It has now been discovered that the self scanning photodiodearray can be utilized in a single system which is capable of reading virtually any desired OMR format, any desired ODP format, or any combination thereof. For example, the system can read OMR data in which the characters are represented by marked code indicia, bar code indicia, conventional printed indicia arranged in a binary code, etc.; or it can read ODP data in which the characters are represented by perforations arranged in either a legible or illegible format, such as the in line binary code format. Furthermore, the system can read the OMR and/or the ODP data in any number of different formats, using any number of different indicia, on the same document and, if desired, at the same time. Moreover, this capability of reading the different types of data, represented by reflective and/or perforated indicia, may be achieved in a system which uses only a single photodiode array.

Optical reading systems have been proposed heretofore for reading either OMR or ODP data, but the versatility of such systems has been rather severly limited. Examples of such systems are described in the assignees Quinn et al. U.S. Pat. No. 3,033,449 and Dilsner et al. U.S. Pat. No. 3,558,859. In the Quinn et al. system, each data field to be read requires a special prefix to be printed on the document to tell the machine what tervals along both the x and y axes. The Dilsner et al.

system is capable of reading both reflective and perforated indicia, but it requires two different arrays of photocells to do so; it does not require special prefixes, but it requires sprocket holes in the document which are monitored by a sprocketing photocell to determine the exact position of the document at all times; only one type of reflective or perforated data can be read at any given time; the data to be read must be restricted to a limited area of the document; and the character indicia must be accurately spaced at certain prescribed intervals along both the x and y axes.

It is a primary object of the present invention to provide an improved optical reading system which is capable of reading a variety of different OMR, ODP or OCR data without requiring special prefixes on the document to indicate what type of data is to be read. A related object of one particular embodiment of the invention is to provide such a system which requires only a single array of photodiodes to read all the different types of data.

Another object of the invention is to provide an improved optical reading system of the foregoing type which is capable of reading a plurality of different types of OMR, ODP and OCR data on the same document and at the same time.

A further object of the invention is to provide such an improved optical reading system which is capable of reading data characters represented by reflective and- /or perforated indicia, preferably with the use of only a single array of photodiodes.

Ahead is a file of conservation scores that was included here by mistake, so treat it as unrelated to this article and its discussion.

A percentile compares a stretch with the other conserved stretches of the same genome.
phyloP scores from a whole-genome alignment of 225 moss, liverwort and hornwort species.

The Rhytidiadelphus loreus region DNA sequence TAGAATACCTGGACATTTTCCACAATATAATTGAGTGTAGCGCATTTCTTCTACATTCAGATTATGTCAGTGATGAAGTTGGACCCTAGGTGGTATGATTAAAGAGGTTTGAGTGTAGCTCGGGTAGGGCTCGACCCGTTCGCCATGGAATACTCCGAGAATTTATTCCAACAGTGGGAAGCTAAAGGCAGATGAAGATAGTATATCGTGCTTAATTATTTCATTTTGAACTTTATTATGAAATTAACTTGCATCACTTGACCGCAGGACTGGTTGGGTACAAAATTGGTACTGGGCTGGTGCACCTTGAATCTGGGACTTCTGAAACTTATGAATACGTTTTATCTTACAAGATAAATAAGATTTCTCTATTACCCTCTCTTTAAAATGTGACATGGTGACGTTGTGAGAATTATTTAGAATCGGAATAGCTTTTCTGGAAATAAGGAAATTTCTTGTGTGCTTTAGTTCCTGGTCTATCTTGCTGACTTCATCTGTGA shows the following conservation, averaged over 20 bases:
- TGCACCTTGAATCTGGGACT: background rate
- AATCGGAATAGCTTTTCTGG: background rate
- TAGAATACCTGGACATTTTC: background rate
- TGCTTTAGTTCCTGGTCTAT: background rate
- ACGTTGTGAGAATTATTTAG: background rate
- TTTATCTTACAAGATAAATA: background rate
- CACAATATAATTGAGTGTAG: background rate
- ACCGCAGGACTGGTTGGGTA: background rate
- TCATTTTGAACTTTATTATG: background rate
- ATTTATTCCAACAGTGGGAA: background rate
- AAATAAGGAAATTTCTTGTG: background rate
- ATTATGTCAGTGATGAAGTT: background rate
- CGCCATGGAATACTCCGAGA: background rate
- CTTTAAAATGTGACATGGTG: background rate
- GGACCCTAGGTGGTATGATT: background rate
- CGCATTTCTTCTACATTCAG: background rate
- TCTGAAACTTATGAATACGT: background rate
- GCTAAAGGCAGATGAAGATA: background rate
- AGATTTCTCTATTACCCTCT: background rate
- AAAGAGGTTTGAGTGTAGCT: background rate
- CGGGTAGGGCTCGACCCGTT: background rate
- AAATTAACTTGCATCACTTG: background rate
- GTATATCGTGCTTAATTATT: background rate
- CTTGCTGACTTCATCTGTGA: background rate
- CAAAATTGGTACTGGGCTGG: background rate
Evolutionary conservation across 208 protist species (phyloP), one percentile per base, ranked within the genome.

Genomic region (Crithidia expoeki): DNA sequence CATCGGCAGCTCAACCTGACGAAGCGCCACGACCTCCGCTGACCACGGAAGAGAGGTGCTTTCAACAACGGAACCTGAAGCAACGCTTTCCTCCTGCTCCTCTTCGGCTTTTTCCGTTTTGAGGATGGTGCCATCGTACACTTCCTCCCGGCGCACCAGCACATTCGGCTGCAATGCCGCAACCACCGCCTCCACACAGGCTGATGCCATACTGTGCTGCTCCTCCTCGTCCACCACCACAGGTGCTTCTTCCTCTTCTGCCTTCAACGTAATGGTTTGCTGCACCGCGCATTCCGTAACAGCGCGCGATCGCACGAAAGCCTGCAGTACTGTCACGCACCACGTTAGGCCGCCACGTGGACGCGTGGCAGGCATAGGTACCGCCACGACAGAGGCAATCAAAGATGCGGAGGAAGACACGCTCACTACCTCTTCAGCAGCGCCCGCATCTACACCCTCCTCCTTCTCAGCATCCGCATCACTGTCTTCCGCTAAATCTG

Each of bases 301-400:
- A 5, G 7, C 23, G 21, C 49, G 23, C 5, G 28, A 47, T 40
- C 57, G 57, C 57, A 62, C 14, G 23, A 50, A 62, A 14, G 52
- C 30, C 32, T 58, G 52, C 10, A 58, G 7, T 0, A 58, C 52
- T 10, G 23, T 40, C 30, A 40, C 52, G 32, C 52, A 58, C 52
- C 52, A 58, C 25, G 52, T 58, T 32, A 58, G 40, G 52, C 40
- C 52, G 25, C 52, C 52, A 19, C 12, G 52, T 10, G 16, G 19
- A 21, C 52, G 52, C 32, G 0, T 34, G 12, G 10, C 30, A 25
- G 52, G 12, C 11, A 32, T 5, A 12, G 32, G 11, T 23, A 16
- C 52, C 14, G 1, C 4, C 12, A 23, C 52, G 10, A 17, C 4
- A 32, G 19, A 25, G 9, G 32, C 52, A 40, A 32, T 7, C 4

Yet another object of the invention is to provide an improved optical reading system of the type described above which is capable of reading data located in any area of the document and at any desired indicia spacing. In this connection, one particular object of the invention is to provide such a system which is capable of reading data represented by one of more different types of indicia, or in two or more different codes, at the same time.

BRIEF DESCRIPTION OF THE DRAWINGS FIGS. 1-8 represent a number of codes that can be read by the reading system of the present invention.

FIG. 9 is a diagram of an opticalreading system embodying the invention.

FIG. 10 represents voltage diagrams of the system.

FIG. 11 shows the photodiode and light-source arrangement.

To facilitate an understanding of the present invention, a number of the OMR and ODP codes that can be read by the reading system to be described in more detail below will be initially explained with reference to FIGS. 1-8. It will be appreciated that the reading system is capable of reading codes other than those that will be specifically described herein, including codes that are not presently known and that might be developed in the future, but the exemplary codes to be described herein will suffice to illustrate the advantages and versatility of this invention.

1. The Readable ODP Code The characters visibly represented by the patterns of perforations in FIG. ii are located conventionally within a 3 X 6 station rectangular matrix. As indicated more clearly in FIG. 2, the field area for receiving perforations to represent any one of a plurality of characters is rectangular in shape and has 18 possible stations (numbered as shown) located at the intersections of three vertical and six horizontal imaginary lines. In addition to the 18 stations thus formed within a given rectangular field, a 19th station is located in the third vertical line (on the right). This latter station is employed for parity checking purposes, and is here identified by the character c. By applying perforations selectively at different ones of the 119 stations within a 3 X 6 station matrix, any of the numerical characters -9, or can be visibly represented. FIG. 1 shows the particular stations which receive perforations in order to represent such numerical characters.